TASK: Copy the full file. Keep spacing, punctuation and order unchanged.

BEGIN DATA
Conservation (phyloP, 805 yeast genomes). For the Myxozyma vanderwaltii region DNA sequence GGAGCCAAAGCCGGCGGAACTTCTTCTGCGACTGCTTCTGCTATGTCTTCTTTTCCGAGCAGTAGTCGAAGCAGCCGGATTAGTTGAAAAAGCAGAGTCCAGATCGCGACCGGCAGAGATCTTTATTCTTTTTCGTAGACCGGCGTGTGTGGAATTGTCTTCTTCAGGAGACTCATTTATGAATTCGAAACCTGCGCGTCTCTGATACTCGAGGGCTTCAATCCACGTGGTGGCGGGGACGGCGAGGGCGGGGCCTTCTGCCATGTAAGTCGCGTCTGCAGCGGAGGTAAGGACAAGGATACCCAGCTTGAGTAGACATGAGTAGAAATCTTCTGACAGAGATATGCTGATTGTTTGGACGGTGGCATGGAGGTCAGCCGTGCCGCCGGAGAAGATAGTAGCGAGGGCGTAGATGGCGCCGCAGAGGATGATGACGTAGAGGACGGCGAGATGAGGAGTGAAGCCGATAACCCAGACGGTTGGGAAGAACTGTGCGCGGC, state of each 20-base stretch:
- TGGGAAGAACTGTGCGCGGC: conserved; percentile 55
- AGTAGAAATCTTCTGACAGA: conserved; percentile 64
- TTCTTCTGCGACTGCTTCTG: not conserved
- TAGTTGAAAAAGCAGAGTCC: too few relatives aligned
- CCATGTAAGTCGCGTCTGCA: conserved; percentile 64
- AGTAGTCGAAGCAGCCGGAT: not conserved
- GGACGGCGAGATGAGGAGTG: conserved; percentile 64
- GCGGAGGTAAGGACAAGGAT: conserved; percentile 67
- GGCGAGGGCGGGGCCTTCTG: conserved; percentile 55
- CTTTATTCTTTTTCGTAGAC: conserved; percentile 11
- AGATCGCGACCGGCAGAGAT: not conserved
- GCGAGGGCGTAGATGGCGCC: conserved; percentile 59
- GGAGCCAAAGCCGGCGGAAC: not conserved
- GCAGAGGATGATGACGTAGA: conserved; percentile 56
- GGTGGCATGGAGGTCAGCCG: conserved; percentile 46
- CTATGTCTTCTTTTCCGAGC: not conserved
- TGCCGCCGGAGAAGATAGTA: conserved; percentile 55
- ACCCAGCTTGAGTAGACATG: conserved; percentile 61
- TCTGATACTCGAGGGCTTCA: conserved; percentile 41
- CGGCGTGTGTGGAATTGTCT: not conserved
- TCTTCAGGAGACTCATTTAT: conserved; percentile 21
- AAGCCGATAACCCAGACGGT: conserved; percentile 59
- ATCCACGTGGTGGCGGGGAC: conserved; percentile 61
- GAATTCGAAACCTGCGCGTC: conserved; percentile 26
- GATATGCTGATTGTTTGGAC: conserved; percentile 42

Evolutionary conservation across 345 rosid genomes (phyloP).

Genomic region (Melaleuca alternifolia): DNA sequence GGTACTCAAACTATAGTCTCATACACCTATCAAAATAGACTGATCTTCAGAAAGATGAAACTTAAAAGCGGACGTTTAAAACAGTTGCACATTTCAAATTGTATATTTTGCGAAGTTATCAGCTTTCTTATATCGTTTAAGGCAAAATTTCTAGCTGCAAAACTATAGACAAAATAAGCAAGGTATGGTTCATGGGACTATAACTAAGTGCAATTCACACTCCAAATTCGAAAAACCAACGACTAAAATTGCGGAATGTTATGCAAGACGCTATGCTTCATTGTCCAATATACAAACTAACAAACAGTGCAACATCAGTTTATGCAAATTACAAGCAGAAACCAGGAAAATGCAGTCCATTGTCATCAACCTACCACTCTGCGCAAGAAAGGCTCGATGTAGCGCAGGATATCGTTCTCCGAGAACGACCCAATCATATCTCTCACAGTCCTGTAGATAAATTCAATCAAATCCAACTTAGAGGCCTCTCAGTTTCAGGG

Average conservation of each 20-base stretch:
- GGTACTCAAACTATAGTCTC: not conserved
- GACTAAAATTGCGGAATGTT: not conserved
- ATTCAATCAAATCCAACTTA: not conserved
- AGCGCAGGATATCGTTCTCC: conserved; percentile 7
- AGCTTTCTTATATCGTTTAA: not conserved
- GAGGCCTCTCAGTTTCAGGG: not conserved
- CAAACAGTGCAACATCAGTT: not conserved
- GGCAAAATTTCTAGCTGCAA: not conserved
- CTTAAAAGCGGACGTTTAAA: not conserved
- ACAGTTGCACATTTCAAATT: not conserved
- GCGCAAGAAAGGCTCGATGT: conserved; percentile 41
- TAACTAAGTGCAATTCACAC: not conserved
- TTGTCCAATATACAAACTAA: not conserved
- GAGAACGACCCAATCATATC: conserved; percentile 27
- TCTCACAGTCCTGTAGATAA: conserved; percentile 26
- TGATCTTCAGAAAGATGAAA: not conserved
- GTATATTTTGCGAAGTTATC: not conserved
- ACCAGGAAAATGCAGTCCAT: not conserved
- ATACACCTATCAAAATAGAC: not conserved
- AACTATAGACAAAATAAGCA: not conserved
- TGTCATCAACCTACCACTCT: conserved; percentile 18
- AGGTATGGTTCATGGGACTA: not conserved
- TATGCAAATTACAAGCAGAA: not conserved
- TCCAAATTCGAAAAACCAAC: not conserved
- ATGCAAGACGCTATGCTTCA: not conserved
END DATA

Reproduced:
Conservation (phyloP, 805 yeast genomes). For the Myxozyma vanderwaltii region DNA sequence GGAGCCAAAGCCGGCGGAACTTCTTCTGCGACTGCTTCTGCTATGTCTTCTTTTCCGAGCAGTAGTCGAAGCAGCCGGATTAGTTGAAAAAGCAGAGTCCAGATCGCGACCGGCAGAGATCTTTATTCTTTTTCGTAGACCGGCGTGTGTGGAATTGTCTTCTTCAGGAGACTCATTTATGAATTCGAAACCTGCGCGTCTCTGATACTCGAGGGCTTCAATCCACGTGGTGGCGGGGACGGCGAGGGCGGGGCCTTCTGCCATGTAAGTCGCGTCTGCAGCGGAGGTAAGGACAAGGATACCCAGCTTGAGTAGACATGAGTAGAAATCTTCTGACAGAGATATGCTGATTGTTTGGACGGTGGCATGGAGGTCAGCCGTGCCGCCGGAGAAGATAGTAGCGAGGGCGTAGATGGCGCCGCAGAGGATGATGACGTAGAGGACGGCGAGATGAGGAGTGAAGCCGATAACCCAGACGGTTGGGAAGAACTGTGCGCGGC, state of each 20-base stretch:
- TGGGAAGAACTGTGCGCGGC: conserved; percentile 55
- AGTAGAAATCTTCTGACAGA: conserved; percentile 64
- TTCTTCTGCGACTGCTTCTG: not conserved
- TAGTTGAAAAAGCAGAGTCC: too few relatives aligned
- CCATGTAAGTCGCGTCTGCA: conserved; percentile 64
- AGTAGTCGAAGCAGCCGGAT: not conserved
- GGACGGCGAGATGAGGAGTG: conserved; percentile 64
- GCGGAGGTAAGGACAAGGAT: conserved; percentile 67
- GGCGAGGGCGGGGCCTTCTG: conserved; percentile 55
- CTTTATTCTTTTTCGTAGAC: conserved; percentile 11
- AGATCGCGACCGGCAGAGAT: not conserved
- GCGAGGGCGTAGATGGCGCC: conserved; percentile 59
- GGAGCCAAAGCCGGCGGAAC: not conserved
- GCAGAGGATGATGACGTAGA: conserved; percentile 56
- GGTGGCATGGAGGTCAGCCG: conserved; percentile 46
- CTATGTCTTCTTTTCCGAGC: not conserved
- TGCCGCCGGAGAAGATAGTA: conserved; percentile 55
- ACCCAGCTTGAGTAGACATG: conserved; percentile 61
- TCTGATACTCGAGGGCTTCA: conserved; percentile 41
- CGGCGTGTGTGGAATTGTCT: not conserved
- TCTTCAGGAGACTCATTTAT: conserved; percentile 21
- AAGCCGATAACCCAGACGGT: conserved; percentile 59
- ATCCACGTGGTGGCGGGGAC: conserved; percentile 61
- GAATTCGAAACCTGCGCGTC: conserved; percentile 26
- GATATGCTGATTGTTTGGAC: conserved; percentile 42

Evolutionary conservation across 345 rosid genomes (phyloP).

Genomic region (Melaleuca alternifolia): DNA sequence GGTACTCAAACTATAGTCTCATACACCTATCAAAATAGACTGATCTTCAGAAAGATGAAACTTAAAAGCGGACGTTTAAAACAGTTGCACATTTCAAATTGTATATTTTGCGAAGTTATCAGCTTTCTTATATCGTTTAAGGCAAAATTTCTAGCTGCAAAACTATAGACAAAATAAGCAAGGTATGGTTCATGGGACTATAACTAAGTGCAATTCACACTCCAAATTCGAAAAACCAACGACTAAAATTGCGGAATGTTATGCAAGACGCTATGCTTCATTGTCCAATATACAAACTAACAAACAGTGCAACATCAGTTTATGCAAATTACAAGCAGAAACCAGGAAAATGCAGTCCATTGTCATCAACCTACCACTCTGCGCAAGAAAGGCTCGATGTAGCGCAGGATATCGTTCTCCGAGAACGACCCAATCATATCTCTCACAGTCCTGTAGATAAATTCAATCAAATCCAACTTAGAGGCCTCTCAGTTTCAGGG

Average conservation of each 20-base stretch:
- GGTACTCAAACTATAGTCTC: not conserved
- GACTAAAATTGCGGAATGTT: not conserved
- ATTCAATCAAATCCAACTTA: not conserved
- AGCGCAGGATATCGTTCTCC: conserved; percentile 7
- AGCTTTCTTATATCGTTTAA: not conserved
- GAGGCCTCTCAGTTTCAGGG: not conserved
- CAAACAGTGCAACATCAGTT: not conserved
- GGCAAAATTTCTAGCTGCAA: not conserved
- CTTAAAAGCGGACGTTTAAA: not conserved
- ACAGTTGCACATTTCAAATT: not conserved
- GCGCAAGAAAGGCTCGATGT: conserved; percentile 41
- TAACTAAGTGCAATTCACAC: not conserved
- TTGTCCAATATACAAACTAA: not conserved
- GAGAACGACCCAATCATATC: conserved; percentile 27
- TCTCACAGTCCTGTAGATAA: conserved; percentile 26
- TGATCTTCAGAAAGATGAAA: not conserved
- GTATATTTTGCGAAGTTATC: not conserved
- ACCAGGAAAATGCAGTCCAT: not conserved
- ATACACCTATCAAAATAGAC: not conserved
- AACTATAGACAAAATAAGCA: not conserved
- TGTCATCAACCTACCACTCT: conserved; percentile 18
- AGGTATGGTTCATGGGACTA: not conserved
- TATGCAAATTACAAGCAGAA: not conserved
- TCCAAATTCGAAAAACCAAC: not conserved
- ATGCAAGACGCTATGCTTCA: not conserved